Brain Awareness Week Kicks Off March 11-17, 2002
For immediate release.
NR-02-02 (sent 3/11/02). For more information, please call Joe Carey at (202) 745-5138.
BRAIN AWARENESS WEEK KICKS OFF MARCH 11-17, 2002
WASHINGTON, D.C. March 11, 2002 — Brain Awareness Week, which elevates public awareness and creates interest in brain and nervous system research, takes place this week in classrooms, laboratories and lecture halls across the nation.
A major event will occur at Malcolm X Elementary School in Washington, DC. On March 13 students will engage in brain education projects and attend a hands-on demonstration conducted by neuroscientist Paul Aravich, PhD, of the Eastern Virginia Medical School in Norfolk. Students in all classes from Headstart through Grade 6 will participate. The demonstration will be from 10 am until noon.
"This groundbreaking project will enhance as well as educate our students about the magnificent brain," says Malcolm X principal Vaughn Kimbrough. "This experience will allow students to think about neuroscience as a career and encourage them to seek careers in this field."
Invited guests include Washington, DC Mayor Anthony Williams and DC Delegate Eleanor Holmes Norton. Williams has signed a proclamation designating March 11-17 as Brain Awareness Week in Washington, DC. In greetings to those observing Brain Awareness Week (BAW), President George Bush said, "I commend all the scientists, health professionals, educators, and all those working to increase brain awareness and to promote the importance of brain related research."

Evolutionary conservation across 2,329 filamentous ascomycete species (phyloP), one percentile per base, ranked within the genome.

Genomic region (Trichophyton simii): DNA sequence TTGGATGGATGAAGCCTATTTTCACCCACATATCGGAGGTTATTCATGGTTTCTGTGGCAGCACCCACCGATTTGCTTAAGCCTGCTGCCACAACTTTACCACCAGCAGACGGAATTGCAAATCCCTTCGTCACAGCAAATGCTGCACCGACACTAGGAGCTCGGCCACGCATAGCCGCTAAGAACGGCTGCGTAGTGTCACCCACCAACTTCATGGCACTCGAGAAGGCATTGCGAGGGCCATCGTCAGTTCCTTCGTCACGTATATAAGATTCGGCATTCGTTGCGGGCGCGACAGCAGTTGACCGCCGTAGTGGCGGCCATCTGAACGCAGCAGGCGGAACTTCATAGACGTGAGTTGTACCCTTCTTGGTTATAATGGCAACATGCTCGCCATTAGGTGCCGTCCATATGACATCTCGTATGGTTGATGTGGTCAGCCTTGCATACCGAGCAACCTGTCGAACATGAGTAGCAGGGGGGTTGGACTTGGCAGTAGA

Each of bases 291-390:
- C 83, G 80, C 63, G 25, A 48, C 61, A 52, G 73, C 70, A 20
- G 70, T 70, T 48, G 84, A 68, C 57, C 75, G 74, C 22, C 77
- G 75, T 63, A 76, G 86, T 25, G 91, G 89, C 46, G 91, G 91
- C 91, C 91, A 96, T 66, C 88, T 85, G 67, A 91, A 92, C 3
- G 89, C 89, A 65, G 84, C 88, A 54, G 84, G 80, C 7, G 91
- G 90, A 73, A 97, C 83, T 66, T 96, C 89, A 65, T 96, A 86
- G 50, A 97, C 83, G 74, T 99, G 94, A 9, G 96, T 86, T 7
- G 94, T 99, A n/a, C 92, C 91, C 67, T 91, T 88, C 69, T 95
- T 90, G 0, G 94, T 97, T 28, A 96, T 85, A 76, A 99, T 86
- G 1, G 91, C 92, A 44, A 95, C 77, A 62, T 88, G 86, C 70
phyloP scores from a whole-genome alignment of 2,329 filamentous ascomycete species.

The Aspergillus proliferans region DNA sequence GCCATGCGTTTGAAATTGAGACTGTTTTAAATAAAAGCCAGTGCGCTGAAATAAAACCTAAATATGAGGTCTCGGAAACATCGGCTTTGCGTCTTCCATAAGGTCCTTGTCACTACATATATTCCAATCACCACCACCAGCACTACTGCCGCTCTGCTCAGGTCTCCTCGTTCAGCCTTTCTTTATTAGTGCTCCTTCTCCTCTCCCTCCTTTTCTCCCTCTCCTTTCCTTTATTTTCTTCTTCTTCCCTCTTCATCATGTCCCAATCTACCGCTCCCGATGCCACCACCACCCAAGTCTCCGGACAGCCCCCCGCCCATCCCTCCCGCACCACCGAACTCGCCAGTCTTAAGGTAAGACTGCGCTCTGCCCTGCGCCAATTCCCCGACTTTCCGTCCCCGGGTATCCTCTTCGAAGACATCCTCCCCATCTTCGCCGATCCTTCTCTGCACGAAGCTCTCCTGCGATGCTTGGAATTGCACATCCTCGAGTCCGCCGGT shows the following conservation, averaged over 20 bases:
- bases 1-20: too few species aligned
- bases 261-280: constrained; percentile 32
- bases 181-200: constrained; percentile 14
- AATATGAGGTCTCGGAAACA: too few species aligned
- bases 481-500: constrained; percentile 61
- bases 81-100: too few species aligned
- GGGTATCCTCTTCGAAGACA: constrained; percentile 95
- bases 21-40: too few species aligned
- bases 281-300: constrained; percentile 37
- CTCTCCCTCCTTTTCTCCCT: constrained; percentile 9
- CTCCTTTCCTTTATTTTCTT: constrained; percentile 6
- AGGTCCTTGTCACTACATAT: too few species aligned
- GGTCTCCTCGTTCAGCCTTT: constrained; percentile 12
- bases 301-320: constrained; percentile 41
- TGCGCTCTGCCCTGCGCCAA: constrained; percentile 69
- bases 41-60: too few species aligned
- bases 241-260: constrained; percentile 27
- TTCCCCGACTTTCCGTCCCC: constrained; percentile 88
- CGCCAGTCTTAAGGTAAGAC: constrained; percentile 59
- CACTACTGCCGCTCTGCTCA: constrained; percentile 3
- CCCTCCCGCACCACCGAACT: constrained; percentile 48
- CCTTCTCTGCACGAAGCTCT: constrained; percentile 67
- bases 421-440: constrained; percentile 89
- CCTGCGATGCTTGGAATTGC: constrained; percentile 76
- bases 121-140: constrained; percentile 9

Reporters interested in attending should call Ms. Princella Hemby, vice-principal of Malcolm X Elementary School, at (202) 645-3409 or Joe Carey, public information director, Society for Neuroscience, at (202) 745-5138.
Sponsored by the Society for Neuroscience and the Dana Alliance for Brain Initiatives, BAW involves more than 1,200 scientists, patient advocates, and members of health care organizations. They organize educational events emphasizing the importance of basic neuroscience research to the health and well-being of the American public. Activities during the week of March 11-17 include classroom visits, laboratory tours, lectures and exhibits. This year's events will be the seventh annual BAW.
Many of the activities are aimed at elementary, junior high and high school audiences and serve to develop a budding interest in neuroscience for young people. School-age children often decide to study neuroscience in college after attending BAW events.
Society for Neuroscience members have branched out to wider audiences, holding evening lectures for members of the public and visiting nursing homes to speak about the latest advances in Alzheimer's disease and Parkinson's disease. The Society for Neuroscience, with more than 29,000 members is the world's largest organization of basic researchers and clinicians who study the brain and nervous system.
For more information about the Brain Awareness Week events please visit the Society for Neuroscience Brain Awareness Week web page at: http://www.sfn.org/BAW/, and the Dana Alliance page at: http://www.dana.org/brainweek/